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Hello, I recently rescued a silver-plated Buescher tru-tone (low pitch, serial# 74140) from Goodwill. Someone decided to clean it and left quite a bit gunk, which I am cleaning off. However, it has a broken spring (needs to be 2" long) and needs new pads. Any suggestions about where I could get a single spring and also what kind of pad set I can order? Will alto fit? This is going to be do-it-yourself project because I can't afford to have it professionally restored.

As a side note, it has an interesting wood (rosewood?) mouthpiece: "Buffet Crampon & Cie Paris." Does anyone know about this mouthpiece?

Thanks!
 

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MusicMedic is my choice too. If you are unable to measure the pad cups, they can supply pads by sets given the serial number.
 

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You might take a look at this thread I started, as I am also re-padding a TT alto: http://forum.saxontheweb.net/showthread.php?157614-Help-With-Summer-Buescher-TT-Project

There's a lot of useful information there, in between the thread-fights!!

First thing you ought to determine, though, is whether your horn has snap-on pads. I'm not sure just when Buescher started using those; they did not on the earlier horns, and yours has a pretty early serial number.
 

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MusicMedic wouldn't be MY choice or suggestion...unless you have repdadded several other horns.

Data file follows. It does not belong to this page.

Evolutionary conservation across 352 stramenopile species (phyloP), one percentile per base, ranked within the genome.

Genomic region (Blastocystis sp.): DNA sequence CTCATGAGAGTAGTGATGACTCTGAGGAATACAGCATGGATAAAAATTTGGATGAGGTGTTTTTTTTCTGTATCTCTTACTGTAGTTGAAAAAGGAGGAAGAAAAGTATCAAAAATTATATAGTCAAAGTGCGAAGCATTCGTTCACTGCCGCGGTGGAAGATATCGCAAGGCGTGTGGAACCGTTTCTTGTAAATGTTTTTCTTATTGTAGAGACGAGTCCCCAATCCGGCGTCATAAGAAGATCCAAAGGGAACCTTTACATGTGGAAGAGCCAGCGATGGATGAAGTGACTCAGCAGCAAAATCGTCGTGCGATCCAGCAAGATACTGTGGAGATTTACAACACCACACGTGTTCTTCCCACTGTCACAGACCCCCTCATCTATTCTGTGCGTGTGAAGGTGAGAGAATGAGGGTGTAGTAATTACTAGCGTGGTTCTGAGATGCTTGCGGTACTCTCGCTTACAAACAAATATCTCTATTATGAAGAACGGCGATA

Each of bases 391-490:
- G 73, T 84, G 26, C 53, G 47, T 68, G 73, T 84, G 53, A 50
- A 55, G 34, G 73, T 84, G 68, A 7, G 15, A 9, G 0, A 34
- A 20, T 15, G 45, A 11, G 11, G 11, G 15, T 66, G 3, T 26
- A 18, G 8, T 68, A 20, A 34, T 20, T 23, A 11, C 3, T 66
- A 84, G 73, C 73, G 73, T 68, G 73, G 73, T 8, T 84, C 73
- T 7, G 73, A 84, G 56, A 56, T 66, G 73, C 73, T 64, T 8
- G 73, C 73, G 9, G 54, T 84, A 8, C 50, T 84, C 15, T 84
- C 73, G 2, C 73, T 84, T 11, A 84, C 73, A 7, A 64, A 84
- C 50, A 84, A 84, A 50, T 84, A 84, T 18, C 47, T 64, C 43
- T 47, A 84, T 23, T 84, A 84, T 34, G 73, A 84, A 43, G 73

If this is gonna be your first endeavor, you really do NOT want to be using the Precision Pads which MM sells. Matter of fact, you don't wanna particularly use their shellac, either...it isn't the most workable stuff.

This isn't to dis' Curt, because I buy stuff from there occasionally...but, although MM has the "starter kit", the fact is that things became a whole lot easier once I had exhausted the starter kit and actually started getting my pads from shopforband.com or Ferree's, and switched to better shellacs from Ferree's or Allied.

It's an interesting contradiction, a kit marketed for beginners which does not contain beginner/user-friendly parts and supplies.

One can argue (correctly) that the MM Precision Pads are of a high quality....but they also require a very experienced hand to really set them well; their margin of error isn't large. The type of hand which takes time to develop, is all. Installing & seating either of the aforementioned pads is significantly easier for a relative novice. And while their pads are almost an industry standard...one cannot particularly argue that about their shellac . Sets too quickly and is too brittle. No tech around here uses their shellacs, there are really much better brands out there.

As far as springs...if your intention is to do more of these in the future....just buy a set of springs to have; they aren't expensive.

Don't buy pad sets. Get a sliding or electronic caliper and measure each key cup...pad sets are guaranteed to have several pads of the incorrect size for any vintage horn, basically.

Best of luck with the endeavor.
 

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Will alto fit?
I'm not a tech, so take the other's advice on here, but if what you have is an alto (you don't say if it's alto, tenor, soprano, or what), then yes I would think alto pads are what you're after.
 

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My first repad was with precision pads, though I had no knowledge that they were newbie unfriendly, but got everything to seal and regulate fine after weeks of work. I ordered everything from music medic it's so easy and couldn't order things in bulk since I'm just a DIY-er. They have buescher pads for snap ins so it won't hurt to shoot them an email and ask questions. Before you order pads check if they are snap ins first. A lot of those old bueschers have a mix of regular pads and snap ins.
 
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